- The Washington Times - Sunday, June 28, 2009

During the height of the Cold War in the 1950s, the Cincinnati Reds briefly changed their traditional nickname and logo to Redlegs, presumably assuring that no politically challenged individuals would confuse a baseball team from Middle America with the Communist menace from Moscow.

It’s highly ironic, therefore, that those Redlegs were at least temporary beneficiaries of a ballot-packing scheme that would have done credit to the seamiest of governments abroad.

During the 1956 and 1957 seasons, the Cincinnati Enquirer did its darndest to make sure baseball’s All-Star voting went the way it wanted - meaning with as many Cincy players as possible in the National League’s starting lineup.

The plan worked nicely in 1956, when five of the NL’s eight position starters were from Cincinnati for the All-Star Game at the District’s Griffith Stadium, won by the so-called Senior Circuit 7-3.

The following season, for the 24th Midsummer Classic at Sportsman’s Park in St. Louis, matters were even wackier.

In the weeks leading up to the game, the Enquirer printed pre-marked ballots with the names of all regular Redlegs listed as starters. All fans had to do was rip these from the newspaper and turn or mail them in - as often as they cared.

The result was predictable. When the ballots were counted, seven of the eight nonpitching positions were inhabited by Redlegs: catcher Ed Bailey, second baseman Johnny Temple, shortstop Roy McMillan, third baseman Don Hoak and outfielders Frank Robinson, Gus Bell and Wally Post.

The only Redlegs starter snubbed was first baseman George Crowe, who batted .271 that year with 31 homers and 92 RBI. Talk about feeling left out.

Crowe lost out, quite logically, to perennial All-Star Stan Musial of the Cardinals, who hit .351 to collect his seventh NL batting title. But theoretically relegated to the bench were such other megastars as Willie Mays of the New York Giants, Ernie Banks of the Chicago Cubs and Henry Aaron of the Milwaukee Braves.

The Redlegs, who had emerged as a surprise contender in 1956, were regarded as a hard-hitting, attractive team, but hardly an imposing one. They finished 1957 with a so-what 80-74 record good only for fourth place, 15 games behind the pennant-winning Braves. In fact, Cincinnati didn’t grace a World Series from 1940 to 1961.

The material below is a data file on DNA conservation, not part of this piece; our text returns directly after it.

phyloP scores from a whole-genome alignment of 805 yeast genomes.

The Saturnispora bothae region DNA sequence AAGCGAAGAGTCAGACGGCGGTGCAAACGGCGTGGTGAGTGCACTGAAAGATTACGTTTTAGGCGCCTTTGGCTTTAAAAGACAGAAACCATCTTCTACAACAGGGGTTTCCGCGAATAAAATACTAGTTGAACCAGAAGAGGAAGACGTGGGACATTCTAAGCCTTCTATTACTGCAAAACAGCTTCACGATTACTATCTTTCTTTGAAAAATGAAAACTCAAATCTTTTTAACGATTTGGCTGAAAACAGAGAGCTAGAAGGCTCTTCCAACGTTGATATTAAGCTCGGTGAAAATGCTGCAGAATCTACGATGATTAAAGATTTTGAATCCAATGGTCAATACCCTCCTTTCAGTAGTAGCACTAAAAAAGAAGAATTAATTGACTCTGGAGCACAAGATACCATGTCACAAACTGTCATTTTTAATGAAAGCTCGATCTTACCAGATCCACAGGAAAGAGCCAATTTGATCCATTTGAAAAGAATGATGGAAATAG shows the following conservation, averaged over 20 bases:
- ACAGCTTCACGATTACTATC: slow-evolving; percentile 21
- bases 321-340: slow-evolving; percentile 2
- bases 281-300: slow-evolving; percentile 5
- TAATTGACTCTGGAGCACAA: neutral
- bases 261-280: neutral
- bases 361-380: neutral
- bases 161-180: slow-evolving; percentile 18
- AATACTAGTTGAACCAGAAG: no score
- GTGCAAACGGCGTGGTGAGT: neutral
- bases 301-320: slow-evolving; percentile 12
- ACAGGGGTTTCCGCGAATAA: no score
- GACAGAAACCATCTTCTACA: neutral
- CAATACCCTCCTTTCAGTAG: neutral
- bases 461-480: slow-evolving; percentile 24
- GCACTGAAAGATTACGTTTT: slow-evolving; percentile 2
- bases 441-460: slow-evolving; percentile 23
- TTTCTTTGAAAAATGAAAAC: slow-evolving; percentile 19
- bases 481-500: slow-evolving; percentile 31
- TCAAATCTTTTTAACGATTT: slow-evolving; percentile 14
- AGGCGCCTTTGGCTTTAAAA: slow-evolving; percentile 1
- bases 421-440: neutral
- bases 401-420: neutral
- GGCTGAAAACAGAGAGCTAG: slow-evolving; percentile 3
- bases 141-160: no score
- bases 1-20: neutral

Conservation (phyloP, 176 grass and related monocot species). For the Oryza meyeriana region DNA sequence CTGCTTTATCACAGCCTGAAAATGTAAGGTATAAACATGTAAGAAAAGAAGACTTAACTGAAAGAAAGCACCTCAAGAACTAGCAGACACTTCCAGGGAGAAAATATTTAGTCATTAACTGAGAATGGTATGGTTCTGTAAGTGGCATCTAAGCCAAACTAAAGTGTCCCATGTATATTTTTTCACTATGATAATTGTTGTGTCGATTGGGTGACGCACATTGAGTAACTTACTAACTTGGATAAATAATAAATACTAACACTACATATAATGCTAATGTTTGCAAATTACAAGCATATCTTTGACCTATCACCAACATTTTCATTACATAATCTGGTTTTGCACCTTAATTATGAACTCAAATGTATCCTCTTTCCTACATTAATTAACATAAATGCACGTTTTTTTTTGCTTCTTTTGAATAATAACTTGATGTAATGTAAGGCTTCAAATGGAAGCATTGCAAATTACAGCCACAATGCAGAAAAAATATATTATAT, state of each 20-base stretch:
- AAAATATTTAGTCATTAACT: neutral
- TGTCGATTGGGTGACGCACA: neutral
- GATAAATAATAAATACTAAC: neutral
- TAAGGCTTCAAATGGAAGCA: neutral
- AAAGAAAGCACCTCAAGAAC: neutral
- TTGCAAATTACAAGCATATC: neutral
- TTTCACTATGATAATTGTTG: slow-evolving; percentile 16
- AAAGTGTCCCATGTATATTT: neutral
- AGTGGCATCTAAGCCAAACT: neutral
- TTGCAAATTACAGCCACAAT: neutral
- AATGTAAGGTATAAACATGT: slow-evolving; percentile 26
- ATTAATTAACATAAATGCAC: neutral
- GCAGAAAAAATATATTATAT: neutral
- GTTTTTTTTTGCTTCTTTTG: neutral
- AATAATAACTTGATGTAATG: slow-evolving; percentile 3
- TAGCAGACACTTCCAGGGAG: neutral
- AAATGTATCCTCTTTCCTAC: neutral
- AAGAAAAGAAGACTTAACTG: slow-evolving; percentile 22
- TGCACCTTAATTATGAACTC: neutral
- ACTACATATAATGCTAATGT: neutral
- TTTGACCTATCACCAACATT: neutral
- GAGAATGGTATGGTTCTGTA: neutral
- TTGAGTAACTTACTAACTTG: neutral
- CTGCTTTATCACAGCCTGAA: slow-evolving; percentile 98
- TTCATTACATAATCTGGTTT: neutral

Often labeled indecisive during his 14 years as baseball commissioner, Ford Frick reacted this time with the speed of a Walter Johnson fastball. On June 28, 11 days before the game, he banished Post entirely, parked Bell on the pines and anointed Mays and Aaron as starters.

“I can take it if we lose,” said Frick, a former National League president, “but I strongly object to our league making a burlesque out of the All-Star Game.”

Unfortunately for the recently dominant National League, the Americans won 6-5 for just their second victory in eight years. Nonetheless, the reprieved Mays and Aaron had three hits between them, with Willie also contributing a triple and driving in a run.

Frick wasn’t through either. He also took voting rights away from the fans, turning them over to managers and players from 1958 through 1970.

There’s no way such a scenario could unfold today. For one thing, it’s hard to imagine a single newspaper and its readers wielding that kind of power in this diverse multimedia age. For another, nobody would care.

A half-century and more ago, the All-Star Game was a big deal. Fans still argued mightily about which league was stronger. So did the players, as witnessed by the sight of a youthful Ted Williams clapping his hands in glee as he rounded the bases after his walk-off home run won the 1941 game for the Americans at Detroit’s Briggs Stadium.

In that distant era of restricted telecasts, fans in one-team major league markets, like Washington-Baltimore, got to see stars from the other league only at All-Star time and possibly in the World Series. In the nation’s capital, therefore, players like Mays, Aaron and Musial were mostly a rumor.

So the All-Star Game was a midsummer dream, if not always a classic. More people paid attention than now, when a gimmick like home-field advantage in the World Series is needed to generate even mild interest.

And in the late 1950s in Cincinnati, folks certainly cared - for better or for worse.

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